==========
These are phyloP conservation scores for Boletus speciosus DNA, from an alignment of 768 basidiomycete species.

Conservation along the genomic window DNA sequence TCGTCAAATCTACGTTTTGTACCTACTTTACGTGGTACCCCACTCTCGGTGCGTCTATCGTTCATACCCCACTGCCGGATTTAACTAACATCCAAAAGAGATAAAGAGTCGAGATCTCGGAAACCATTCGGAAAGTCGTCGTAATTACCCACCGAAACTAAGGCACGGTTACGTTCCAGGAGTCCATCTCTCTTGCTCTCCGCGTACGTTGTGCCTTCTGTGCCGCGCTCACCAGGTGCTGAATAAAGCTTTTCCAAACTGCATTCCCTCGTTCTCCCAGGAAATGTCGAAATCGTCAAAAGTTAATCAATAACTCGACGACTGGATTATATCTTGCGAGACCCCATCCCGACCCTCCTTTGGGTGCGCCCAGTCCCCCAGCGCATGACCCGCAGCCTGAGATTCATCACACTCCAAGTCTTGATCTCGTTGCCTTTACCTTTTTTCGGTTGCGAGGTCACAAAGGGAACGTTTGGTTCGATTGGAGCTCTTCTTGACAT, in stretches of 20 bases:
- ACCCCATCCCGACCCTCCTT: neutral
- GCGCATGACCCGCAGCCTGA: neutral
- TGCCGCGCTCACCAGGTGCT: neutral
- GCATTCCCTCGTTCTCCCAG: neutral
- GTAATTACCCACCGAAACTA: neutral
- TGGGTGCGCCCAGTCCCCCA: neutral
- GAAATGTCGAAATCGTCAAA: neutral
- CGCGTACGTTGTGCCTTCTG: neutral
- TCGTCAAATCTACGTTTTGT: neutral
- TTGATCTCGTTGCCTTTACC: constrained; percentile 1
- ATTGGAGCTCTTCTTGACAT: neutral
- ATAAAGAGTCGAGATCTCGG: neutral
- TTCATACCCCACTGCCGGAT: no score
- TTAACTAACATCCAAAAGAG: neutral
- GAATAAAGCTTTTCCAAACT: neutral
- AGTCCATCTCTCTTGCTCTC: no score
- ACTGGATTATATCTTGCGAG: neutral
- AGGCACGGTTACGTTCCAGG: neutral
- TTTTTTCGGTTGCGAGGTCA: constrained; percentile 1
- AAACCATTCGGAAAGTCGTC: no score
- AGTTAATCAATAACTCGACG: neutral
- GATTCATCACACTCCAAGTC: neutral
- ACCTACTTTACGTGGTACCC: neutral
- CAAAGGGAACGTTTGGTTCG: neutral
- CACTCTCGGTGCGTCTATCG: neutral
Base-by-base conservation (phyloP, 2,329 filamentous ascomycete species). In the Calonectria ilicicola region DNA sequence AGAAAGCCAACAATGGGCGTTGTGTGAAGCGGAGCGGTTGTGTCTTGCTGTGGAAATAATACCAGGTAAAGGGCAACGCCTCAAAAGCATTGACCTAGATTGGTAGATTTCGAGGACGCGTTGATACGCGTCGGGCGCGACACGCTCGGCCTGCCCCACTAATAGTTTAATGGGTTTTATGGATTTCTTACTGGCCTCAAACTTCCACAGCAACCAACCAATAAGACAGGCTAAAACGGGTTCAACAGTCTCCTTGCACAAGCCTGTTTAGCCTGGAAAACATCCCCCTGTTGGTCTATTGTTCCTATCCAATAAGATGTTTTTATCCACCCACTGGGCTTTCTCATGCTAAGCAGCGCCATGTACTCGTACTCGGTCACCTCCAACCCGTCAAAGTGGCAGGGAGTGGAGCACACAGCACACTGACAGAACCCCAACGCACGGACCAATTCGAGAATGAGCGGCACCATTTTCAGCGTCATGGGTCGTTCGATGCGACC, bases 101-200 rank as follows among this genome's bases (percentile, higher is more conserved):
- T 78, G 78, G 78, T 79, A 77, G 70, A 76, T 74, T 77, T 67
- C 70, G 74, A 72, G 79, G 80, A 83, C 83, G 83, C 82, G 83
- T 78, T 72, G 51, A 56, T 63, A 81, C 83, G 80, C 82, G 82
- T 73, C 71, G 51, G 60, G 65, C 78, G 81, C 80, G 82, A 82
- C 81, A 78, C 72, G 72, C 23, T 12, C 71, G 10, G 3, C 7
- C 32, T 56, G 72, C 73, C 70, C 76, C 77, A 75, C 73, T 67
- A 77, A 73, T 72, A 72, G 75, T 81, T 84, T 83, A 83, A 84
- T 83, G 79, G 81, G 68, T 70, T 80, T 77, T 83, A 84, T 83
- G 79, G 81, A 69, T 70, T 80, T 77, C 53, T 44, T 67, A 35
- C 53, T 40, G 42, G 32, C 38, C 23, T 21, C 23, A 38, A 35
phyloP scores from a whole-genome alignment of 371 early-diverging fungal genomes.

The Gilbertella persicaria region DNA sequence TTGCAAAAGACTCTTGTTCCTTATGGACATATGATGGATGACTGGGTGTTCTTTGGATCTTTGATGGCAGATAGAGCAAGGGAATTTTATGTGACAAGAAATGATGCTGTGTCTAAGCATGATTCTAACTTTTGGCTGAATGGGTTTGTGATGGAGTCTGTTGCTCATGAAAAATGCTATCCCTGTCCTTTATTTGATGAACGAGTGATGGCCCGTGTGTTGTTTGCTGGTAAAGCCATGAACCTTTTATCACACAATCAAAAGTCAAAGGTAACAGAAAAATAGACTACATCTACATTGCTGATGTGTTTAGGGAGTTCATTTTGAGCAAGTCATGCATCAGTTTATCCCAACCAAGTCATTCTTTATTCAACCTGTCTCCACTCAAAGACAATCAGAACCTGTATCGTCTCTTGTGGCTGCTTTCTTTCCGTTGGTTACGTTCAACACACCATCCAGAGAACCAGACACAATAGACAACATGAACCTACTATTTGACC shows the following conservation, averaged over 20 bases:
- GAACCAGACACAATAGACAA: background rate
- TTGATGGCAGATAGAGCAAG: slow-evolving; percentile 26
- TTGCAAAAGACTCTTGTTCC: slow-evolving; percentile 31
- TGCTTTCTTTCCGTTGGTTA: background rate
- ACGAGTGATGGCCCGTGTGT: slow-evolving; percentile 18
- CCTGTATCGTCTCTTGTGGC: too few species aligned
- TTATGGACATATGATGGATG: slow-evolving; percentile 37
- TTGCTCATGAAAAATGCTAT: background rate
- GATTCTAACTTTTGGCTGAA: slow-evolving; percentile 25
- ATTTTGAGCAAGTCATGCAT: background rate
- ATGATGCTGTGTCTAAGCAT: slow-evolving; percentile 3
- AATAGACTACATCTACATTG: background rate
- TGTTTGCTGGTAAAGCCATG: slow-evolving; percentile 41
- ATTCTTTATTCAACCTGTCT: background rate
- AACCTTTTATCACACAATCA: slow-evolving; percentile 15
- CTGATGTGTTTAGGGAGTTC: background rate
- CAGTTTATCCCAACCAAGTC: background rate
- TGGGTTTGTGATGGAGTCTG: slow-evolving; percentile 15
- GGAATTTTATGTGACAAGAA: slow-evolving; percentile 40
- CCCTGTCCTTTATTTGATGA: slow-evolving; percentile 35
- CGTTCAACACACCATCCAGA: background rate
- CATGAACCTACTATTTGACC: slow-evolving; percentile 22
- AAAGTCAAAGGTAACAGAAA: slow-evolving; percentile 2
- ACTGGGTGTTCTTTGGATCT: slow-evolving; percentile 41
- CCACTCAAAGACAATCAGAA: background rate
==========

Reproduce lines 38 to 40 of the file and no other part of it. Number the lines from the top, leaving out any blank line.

- C 53, T 40, G 42, G 32, C 38, C 23, T 21, C 23, A 38, A 35
phyloP scores from a whole-genome alignment of 371 early-diverging fungal genomes.

The Gilbertella persicaria region DNA sequence TTGCAAAAGACTCTTGTTCCTTATGGACATATGATGGATGACTGGGTGTTCTTTGGATCTTTGATGGCAGATAGAGCAAGGGAATTTTATGTGACAAGAAATGATGCTGTGTCTAAGCATGATTCTAACTTTTGGCTGAATGGGTTTGTGATGGAGTCTGTTGCTCATGAAAAATGCTATCCCTGTCCTTTATTTGATGAACGAGTGATGGCCCGTGTGTTGTTTGCTGGTAAAGCCATGAACCTTTTATCACACAATCAAAAGTCAAAGGTAACAGAAAAATAGACTACATCTACATTGCTGATGTGTTTAGGGAGTTCATTTTGAGCAAGTCATGCATCAGTTTATCCCAACCAAGTCATTCTTTATTCAACCTGTCTCCACTCAAAGACAATCAGAACCTGTATCGTCTCTTGTGGCTGCTTTCTTTCCGTTGGTTACGTTCAACACACCATCCAGAGAACCAGACACAATAGACAACATGAACCTACTATTTGACC shows the following conservation, averaged over 20 bases: